New batteries could be cost-effective solution for energy storage
There is a new battery being developed at MIT that could revolutionize the energy storage market, based on flow battery technologies.
"The device stores and releases energy in a device that relies on a phenomenon called laminar flow: Two liquids are pumped through a channel, undergoing electrochemical reactions between two electrodes to store or release energy. Under the right conditions, the solutions stream through in parallel, with very little mixing. The flow naturally separates the liquids, without requiring a costly membrane."
The chemicals used in the battery are inexpensive, but in this type of battery, the membrane that is normally present is what previously drove up the price of the batteries, and limited the batteries abilities.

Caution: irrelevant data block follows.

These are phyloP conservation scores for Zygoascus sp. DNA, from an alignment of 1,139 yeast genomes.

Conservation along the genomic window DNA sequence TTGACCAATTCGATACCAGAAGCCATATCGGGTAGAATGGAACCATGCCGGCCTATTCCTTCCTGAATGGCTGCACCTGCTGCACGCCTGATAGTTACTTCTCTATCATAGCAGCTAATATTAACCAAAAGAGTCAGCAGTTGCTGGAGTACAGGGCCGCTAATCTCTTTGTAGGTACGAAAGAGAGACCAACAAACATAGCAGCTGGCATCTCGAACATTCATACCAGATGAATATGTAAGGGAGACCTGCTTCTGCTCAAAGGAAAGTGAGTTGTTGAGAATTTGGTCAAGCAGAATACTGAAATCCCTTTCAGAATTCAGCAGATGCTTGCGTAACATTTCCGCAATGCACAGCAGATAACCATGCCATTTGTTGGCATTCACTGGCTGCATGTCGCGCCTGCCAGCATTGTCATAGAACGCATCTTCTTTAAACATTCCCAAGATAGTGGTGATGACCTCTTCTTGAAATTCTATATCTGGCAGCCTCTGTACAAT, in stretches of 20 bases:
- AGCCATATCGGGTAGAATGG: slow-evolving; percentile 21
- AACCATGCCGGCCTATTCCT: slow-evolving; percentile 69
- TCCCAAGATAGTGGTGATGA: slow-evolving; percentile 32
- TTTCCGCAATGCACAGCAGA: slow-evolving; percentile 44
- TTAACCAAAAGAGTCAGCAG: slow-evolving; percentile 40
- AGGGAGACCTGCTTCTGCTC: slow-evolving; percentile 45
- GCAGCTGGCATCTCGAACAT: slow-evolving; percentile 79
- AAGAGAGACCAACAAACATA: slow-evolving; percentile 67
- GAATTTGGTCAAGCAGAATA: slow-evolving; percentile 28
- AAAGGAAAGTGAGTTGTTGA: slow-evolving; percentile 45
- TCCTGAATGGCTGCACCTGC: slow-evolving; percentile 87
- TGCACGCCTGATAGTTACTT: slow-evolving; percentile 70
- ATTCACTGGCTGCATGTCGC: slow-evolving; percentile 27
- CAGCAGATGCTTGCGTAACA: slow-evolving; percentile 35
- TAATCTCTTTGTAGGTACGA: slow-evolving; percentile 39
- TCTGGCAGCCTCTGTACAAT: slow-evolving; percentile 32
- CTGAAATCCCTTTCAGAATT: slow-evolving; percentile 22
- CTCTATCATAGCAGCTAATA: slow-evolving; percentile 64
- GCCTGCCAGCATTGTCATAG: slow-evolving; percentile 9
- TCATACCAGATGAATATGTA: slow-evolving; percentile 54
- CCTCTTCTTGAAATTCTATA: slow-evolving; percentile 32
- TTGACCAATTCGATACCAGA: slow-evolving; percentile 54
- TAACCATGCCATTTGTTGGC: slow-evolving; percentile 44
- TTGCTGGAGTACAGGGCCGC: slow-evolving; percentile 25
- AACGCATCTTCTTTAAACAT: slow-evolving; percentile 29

The reactants used are liquid bromine and hydrogen fuel, which is cheap, but also has had issues with breaking down the membrane in other flow batteries. By taking out the membrane they were able to speed up energy storage and extend the life of the battery.
“Here, we have a system where performance is just as good as previous systems, and now we don’t have to worry about issues of the membrane,” says Martin Bazant, a professor of chemical engineering. “This is something that can be a quantum leap in energy-storage technology.”
Not only are these batteries able to efficiently produce energy, they can also be reversed and store energy, something not done with membrane-less batteries. The next step with this technology is performing practical tests of the batteries. The MIT researchers are predicting that these batteries will enable energy storage and production at as little as $100/kWh.
Read more at Tree Hugger.